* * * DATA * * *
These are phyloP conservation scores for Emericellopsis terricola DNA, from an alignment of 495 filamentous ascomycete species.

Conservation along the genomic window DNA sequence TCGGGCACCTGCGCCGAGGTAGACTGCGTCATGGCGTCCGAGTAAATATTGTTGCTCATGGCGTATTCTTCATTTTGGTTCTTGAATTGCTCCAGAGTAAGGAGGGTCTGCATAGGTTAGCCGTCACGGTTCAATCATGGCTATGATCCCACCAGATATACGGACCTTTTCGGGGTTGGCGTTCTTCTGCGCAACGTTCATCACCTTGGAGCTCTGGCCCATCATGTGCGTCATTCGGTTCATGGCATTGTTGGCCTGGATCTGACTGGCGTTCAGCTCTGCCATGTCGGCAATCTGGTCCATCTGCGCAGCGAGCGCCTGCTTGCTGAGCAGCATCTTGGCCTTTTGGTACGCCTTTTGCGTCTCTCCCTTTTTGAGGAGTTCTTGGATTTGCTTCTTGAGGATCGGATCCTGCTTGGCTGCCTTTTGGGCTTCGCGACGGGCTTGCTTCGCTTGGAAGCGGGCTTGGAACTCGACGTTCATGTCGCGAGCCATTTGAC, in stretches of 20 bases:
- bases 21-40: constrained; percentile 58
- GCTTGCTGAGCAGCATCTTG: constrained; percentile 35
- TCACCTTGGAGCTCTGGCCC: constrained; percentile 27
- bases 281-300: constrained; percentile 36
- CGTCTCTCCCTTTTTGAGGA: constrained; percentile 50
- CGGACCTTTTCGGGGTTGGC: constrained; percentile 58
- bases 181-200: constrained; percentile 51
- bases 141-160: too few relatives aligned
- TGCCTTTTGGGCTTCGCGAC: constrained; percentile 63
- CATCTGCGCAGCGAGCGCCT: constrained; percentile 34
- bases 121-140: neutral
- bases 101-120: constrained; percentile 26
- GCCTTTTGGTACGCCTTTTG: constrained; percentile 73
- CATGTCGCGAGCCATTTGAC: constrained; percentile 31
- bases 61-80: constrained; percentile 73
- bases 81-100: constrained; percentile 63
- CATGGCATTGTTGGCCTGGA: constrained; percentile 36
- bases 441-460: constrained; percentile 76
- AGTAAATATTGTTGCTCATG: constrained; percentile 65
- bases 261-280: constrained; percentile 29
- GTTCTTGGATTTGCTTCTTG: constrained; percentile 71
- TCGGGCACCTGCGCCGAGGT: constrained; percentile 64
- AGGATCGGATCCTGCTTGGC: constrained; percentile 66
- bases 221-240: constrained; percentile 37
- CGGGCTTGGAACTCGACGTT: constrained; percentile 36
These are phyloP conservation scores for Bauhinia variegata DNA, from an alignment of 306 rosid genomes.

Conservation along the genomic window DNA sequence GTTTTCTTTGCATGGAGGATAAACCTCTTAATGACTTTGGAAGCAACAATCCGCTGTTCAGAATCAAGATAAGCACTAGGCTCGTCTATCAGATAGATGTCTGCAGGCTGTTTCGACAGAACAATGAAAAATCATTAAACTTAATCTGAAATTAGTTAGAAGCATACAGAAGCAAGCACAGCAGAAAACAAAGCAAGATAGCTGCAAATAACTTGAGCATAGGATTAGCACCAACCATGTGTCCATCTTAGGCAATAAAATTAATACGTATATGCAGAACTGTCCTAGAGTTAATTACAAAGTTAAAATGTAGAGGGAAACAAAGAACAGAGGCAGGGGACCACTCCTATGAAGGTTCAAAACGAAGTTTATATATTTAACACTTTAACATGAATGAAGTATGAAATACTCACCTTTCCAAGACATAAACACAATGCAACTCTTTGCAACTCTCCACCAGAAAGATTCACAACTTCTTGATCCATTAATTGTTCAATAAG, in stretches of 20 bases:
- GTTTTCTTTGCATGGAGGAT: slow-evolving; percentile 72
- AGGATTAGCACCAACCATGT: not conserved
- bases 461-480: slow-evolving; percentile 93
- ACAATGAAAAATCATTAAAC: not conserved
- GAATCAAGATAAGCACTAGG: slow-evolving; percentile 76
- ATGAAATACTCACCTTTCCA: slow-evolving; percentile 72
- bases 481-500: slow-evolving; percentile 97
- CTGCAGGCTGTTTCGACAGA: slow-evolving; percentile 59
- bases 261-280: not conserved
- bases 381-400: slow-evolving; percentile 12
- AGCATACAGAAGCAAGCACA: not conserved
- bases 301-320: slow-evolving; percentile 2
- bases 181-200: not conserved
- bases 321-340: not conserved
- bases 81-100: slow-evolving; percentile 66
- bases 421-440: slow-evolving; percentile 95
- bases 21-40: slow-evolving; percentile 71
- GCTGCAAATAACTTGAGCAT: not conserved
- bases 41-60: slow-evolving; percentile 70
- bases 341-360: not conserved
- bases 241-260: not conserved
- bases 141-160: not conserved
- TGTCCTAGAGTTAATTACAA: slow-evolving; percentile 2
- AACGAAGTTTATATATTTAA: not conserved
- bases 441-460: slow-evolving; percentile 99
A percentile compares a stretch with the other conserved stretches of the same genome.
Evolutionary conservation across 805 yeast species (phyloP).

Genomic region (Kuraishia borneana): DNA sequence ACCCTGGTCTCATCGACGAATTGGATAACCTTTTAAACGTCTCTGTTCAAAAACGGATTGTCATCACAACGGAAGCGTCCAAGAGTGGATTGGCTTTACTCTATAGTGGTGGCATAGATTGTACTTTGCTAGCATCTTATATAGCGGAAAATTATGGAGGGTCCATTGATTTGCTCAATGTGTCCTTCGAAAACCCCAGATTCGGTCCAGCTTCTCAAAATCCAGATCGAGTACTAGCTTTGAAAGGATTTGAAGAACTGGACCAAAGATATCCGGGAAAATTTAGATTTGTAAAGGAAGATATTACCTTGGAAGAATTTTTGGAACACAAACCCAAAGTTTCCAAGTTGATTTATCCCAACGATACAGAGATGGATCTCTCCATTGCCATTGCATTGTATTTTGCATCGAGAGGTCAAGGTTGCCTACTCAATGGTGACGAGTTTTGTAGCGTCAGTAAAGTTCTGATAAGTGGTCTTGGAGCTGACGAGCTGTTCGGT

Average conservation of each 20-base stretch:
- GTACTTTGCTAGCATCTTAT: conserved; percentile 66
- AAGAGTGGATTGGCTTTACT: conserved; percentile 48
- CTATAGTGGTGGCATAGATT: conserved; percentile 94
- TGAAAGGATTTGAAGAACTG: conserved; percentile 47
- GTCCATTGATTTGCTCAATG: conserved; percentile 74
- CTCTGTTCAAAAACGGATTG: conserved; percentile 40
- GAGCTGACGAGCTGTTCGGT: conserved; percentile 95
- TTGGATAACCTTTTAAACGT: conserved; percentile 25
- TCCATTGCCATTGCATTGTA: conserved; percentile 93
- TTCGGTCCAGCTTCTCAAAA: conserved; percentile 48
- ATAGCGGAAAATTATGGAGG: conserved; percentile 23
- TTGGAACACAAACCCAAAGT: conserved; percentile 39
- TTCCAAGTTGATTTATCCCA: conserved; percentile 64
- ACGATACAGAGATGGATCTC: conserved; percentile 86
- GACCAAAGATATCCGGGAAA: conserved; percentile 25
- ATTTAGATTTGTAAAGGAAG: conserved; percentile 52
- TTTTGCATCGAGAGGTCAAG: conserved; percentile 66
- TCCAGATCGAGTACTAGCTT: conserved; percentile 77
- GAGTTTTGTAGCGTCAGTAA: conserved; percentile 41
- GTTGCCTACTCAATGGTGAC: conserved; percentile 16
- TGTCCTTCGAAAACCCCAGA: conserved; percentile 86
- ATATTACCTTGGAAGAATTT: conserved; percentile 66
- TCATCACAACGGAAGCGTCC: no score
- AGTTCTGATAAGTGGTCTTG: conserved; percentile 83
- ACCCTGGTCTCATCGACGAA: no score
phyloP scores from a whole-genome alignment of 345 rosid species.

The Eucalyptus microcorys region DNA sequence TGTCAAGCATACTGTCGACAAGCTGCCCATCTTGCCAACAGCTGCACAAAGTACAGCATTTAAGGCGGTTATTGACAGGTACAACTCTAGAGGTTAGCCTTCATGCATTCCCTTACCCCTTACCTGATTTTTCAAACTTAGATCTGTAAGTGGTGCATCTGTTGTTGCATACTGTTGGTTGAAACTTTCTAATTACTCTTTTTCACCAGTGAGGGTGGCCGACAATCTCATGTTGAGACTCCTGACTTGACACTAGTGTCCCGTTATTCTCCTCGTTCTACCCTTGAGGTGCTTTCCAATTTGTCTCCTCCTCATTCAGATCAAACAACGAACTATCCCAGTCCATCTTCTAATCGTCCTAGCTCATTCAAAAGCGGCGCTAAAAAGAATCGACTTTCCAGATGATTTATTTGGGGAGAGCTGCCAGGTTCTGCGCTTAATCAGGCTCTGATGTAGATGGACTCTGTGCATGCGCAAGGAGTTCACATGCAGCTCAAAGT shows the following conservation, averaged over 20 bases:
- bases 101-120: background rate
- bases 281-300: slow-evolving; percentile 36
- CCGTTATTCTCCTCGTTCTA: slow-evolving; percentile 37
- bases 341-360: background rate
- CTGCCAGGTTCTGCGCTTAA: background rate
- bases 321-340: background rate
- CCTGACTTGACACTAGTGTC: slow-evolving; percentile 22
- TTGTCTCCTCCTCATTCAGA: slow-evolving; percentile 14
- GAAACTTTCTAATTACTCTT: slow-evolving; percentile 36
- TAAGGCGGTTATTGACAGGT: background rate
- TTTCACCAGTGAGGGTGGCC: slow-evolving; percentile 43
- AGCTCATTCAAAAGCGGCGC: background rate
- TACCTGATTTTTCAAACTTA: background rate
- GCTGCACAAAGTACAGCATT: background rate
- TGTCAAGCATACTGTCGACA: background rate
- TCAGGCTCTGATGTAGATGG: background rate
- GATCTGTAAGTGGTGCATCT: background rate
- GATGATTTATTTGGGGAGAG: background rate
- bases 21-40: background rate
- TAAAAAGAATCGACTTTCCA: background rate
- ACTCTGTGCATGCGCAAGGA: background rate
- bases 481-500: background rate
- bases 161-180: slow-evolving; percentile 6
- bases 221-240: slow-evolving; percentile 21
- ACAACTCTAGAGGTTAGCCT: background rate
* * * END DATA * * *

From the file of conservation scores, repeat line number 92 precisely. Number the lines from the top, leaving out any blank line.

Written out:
- CCTGACTTGACACTAGTGTC: slow-evolving; percentile 22